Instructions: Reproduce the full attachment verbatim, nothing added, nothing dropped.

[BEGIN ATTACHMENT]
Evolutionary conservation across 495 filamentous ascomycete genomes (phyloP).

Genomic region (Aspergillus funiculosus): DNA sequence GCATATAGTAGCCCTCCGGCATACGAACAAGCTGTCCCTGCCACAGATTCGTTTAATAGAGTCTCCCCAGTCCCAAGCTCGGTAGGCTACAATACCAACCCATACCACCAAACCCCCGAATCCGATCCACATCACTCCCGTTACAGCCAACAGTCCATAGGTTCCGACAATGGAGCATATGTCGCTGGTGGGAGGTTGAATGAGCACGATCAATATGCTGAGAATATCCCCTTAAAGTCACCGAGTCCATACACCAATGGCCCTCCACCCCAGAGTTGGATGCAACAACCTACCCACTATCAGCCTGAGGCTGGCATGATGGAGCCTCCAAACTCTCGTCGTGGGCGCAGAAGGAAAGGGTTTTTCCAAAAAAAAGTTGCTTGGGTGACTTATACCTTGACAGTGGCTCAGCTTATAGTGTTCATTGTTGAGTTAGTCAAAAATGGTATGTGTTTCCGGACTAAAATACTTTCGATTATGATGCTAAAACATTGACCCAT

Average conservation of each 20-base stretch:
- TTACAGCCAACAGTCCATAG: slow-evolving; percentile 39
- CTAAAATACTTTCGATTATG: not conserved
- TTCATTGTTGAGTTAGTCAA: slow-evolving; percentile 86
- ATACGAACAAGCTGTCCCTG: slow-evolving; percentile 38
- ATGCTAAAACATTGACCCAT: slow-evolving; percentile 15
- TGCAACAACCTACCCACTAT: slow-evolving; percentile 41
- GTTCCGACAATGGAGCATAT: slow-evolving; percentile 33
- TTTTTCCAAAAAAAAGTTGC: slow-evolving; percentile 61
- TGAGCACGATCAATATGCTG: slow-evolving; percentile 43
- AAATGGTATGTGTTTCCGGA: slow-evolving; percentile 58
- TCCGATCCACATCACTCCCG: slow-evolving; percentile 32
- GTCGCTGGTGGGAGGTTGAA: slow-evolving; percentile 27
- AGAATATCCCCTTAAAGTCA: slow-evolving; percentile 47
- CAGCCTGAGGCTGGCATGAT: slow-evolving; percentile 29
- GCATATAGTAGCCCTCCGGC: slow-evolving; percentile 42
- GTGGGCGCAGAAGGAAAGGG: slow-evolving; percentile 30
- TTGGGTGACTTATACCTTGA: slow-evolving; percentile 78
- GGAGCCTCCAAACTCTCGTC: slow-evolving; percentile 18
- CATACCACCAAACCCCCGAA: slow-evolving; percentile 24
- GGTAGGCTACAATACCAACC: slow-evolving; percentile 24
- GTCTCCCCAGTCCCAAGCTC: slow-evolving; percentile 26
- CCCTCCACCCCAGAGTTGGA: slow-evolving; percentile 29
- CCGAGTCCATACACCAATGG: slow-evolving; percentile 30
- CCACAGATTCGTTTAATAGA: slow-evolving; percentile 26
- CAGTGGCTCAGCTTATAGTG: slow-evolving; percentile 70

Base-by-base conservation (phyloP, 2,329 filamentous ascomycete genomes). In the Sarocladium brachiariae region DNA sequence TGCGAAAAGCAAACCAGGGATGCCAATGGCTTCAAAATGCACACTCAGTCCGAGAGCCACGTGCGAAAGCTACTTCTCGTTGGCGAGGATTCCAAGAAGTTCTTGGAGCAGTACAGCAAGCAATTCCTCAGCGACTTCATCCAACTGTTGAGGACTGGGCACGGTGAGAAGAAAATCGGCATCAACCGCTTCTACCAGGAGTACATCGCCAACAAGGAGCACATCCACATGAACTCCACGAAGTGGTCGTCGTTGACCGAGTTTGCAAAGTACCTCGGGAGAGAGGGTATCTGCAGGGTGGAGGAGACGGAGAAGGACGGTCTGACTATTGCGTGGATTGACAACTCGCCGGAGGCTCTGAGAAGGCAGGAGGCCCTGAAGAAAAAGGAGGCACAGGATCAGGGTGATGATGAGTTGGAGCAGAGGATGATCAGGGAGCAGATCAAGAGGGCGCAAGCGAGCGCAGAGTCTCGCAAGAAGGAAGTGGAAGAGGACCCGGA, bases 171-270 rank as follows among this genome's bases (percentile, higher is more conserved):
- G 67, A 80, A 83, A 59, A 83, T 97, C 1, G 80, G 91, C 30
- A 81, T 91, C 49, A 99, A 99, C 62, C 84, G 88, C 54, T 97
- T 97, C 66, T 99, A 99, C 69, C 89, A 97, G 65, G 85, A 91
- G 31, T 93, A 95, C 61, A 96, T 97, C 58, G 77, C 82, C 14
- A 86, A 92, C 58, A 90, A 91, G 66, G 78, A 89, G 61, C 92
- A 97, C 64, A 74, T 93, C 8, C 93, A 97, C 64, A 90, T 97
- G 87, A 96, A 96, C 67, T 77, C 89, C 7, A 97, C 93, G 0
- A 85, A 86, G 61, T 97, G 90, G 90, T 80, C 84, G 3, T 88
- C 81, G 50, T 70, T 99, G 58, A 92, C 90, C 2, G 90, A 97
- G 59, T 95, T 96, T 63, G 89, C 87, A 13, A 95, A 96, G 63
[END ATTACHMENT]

Evolutionary conservation across 495 filamentous ascomycete genomes (phyloP).

Genomic region (Aspergillus funiculosus): DNA sequence GCATATAGTAGCCCTCCGGCATACGAACAAGCTGTCCCTGCCACAGATTCGTTTAATAGAGTCTCCCCAGTCCCAAGCTCGGTAGGCTACAATACCAACCCATACCACCAAACCCCCGAATCCGATCCACATCACTCCCGTTACAGCCAACAGTCCATAGGTTCCGACAATGGAGCATATGTCGCTGGTGGGAGGTTGAATGAGCACGATCAATATGCTGAGAATATCCCCTTAAAGTCACCGAGTCCATACACCAATGGCCCTCCACCCCAGAGTTGGATGCAACAACCTACCCACTATCAGCCTGAGGCTGGCATGATGGAGCCTCCAAACTCTCGTCGTGGGCGCAGAAGGAAAGGGTTTTTCCAAAAAAAAGTTGCTTGGGTGACTTATACCTTGACAGTGGCTCAGCTTATAGTGTTCATTGTTGAGTTAGTCAAAAATGGTATGTGTTTCCGGACTAAAATACTTTCGATTATGATGCTAAAACATTGACCCAT

Average conservation of each 20-base stretch:
- TTACAGCCAACAGTCCATAG: slow-evolving; percentile 39
- CTAAAATACTTTCGATTATG: not conserved
- TTCATTGTTGAGTTAGTCAA: slow-evolving; percentile 86
- ATACGAACAAGCTGTCCCTG: slow-evolving; percentile 38
- ATGCTAAAACATTGACCCAT: slow-evolving; percentile 15
- TGCAACAACCTACCCACTAT: slow-evolving; percentile 41
- GTTCCGACAATGGAGCATAT: slow-evolving; percentile 33
- TTTTTCCAAAAAAAAGTTGC: slow-evolving; percentile 61
- TGAGCACGATCAATATGCTG: slow-evolving; percentile 43
- AAATGGTATGTGTTTCCGGA: slow-evolving; percentile 58
- TCCGATCCACATCACTCCCG: slow-evolving; percentile 32
- GTCGCTGGTGGGAGGTTGAA: slow-evolving; percentile 27
- AGAATATCCCCTTAAAGTCA: slow-evolving; percentile 47
- CAGCCTGAGGCTGGCATGAT: slow-evolving; percentile 29
- GCATATAGTAGCCCTCCGGC: slow-evolving; percentile 42
- GTGGGCGCAGAAGGAAAGGG: slow-evolving; percentile 30
- TTGGGTGACTTATACCTTGA: slow-evolving; percentile 78
- GGAGCCTCCAAACTCTCGTC: slow-evolving; percentile 18
- CATACCACCAAACCCCCGAA: slow-evolving; percentile 24
- GGTAGGCTACAATACCAACC: slow-evolving; percentile 24
- GTCTCCCCAGTCCCAAGCTC: slow-evolving; percentile 26
- CCCTCCACCCCAGAGTTGGA: slow-evolving; percentile 29
- CCGAGTCCATACACCAATGG: slow-evolving; percentile 30
- CCACAGATTCGTTTAATAGA: slow-evolving; percentile 26
- CAGTGGCTCAGCTTATAGTG: slow-evolving; percentile 70

Base-by-base conservation (phyloP, 2,329 filamentous ascomycete genomes). In the Sarocladium brachiariae region DNA sequence TGCGAAAAGCAAACCAGGGATGCCAATGGCTTCAAAATGCACACTCAGTCCGAGAGCCACGTGCGAAAGCTACTTCTCGTTGGCGAGGATTCCAAGAAGTTCTTGGAGCAGTACAGCAAGCAATTCCTCAGCGACTTCATCCAACTGTTGAGGACTGGGCACGGTGAGAAGAAAATCGGCATCAACCGCTTCTACCAGGAGTACATCGCCAACAAGGAGCACATCCACATGAACTCCACGAAGTGGTCGTCGTTGACCGAGTTTGCAAAGTACCTCGGGAGAGAGGGTATCTGCAGGGTGGAGGAGACGGAGAAGGACGGTCTGACTATTGCGTGGATTGACAACTCGCCGGAGGCTCTGAGAAGGCAGGAGGCCCTGAAGAAAAAGGAGGCACAGGATCAGGGTGATGATGAGTTGGAGCAGAGGATGATCAGGGAGCAGATCAAGAGGGCGCAAGCGAGCGCAGAGTCTCGCAAGAAGGAAGTGGAAGAGGACCCGGA, bases 171-270 rank as follows among this genome's bases (percentile, higher is more conserved):
- G 67, A 80, A 83, A 59, A 83, T 97, C 1, G 80, G 91, C 30
- A 81, T 91, C 49, A 99, A 99, C 62, C 84, G 88, C 54, T 97
- T 97, C 66, T 99, A 99, C 69, C 89, A 97, G 65, G 85, A 91
- G 31, T 93, A 95, C 61, A 96, T 97, C 58, G 77, C 82, C 14
- A 86, A 92, C 58, A 90, A 91, G 66, G 78, A 89, G 61, C 92
- A 97, C 64, A 74, T 93, C 8, C 93, A 97, C 64, A 90, T 97
- G 87, A 96, A 96, C 67, T 77, C 89, C 7, A 97, C 93, G 0
- A 85, A 86, G 61, T 97, G 90, G 90, T 80, C 84, G 3, T 88
- C 81, G 50, T 70, T 99, G 58, A 92, C 90, C 2, G 90, A 97
- G 59, T 95, T 96, T 63, G 89, C 87, A 13, A 95, A 96, G 63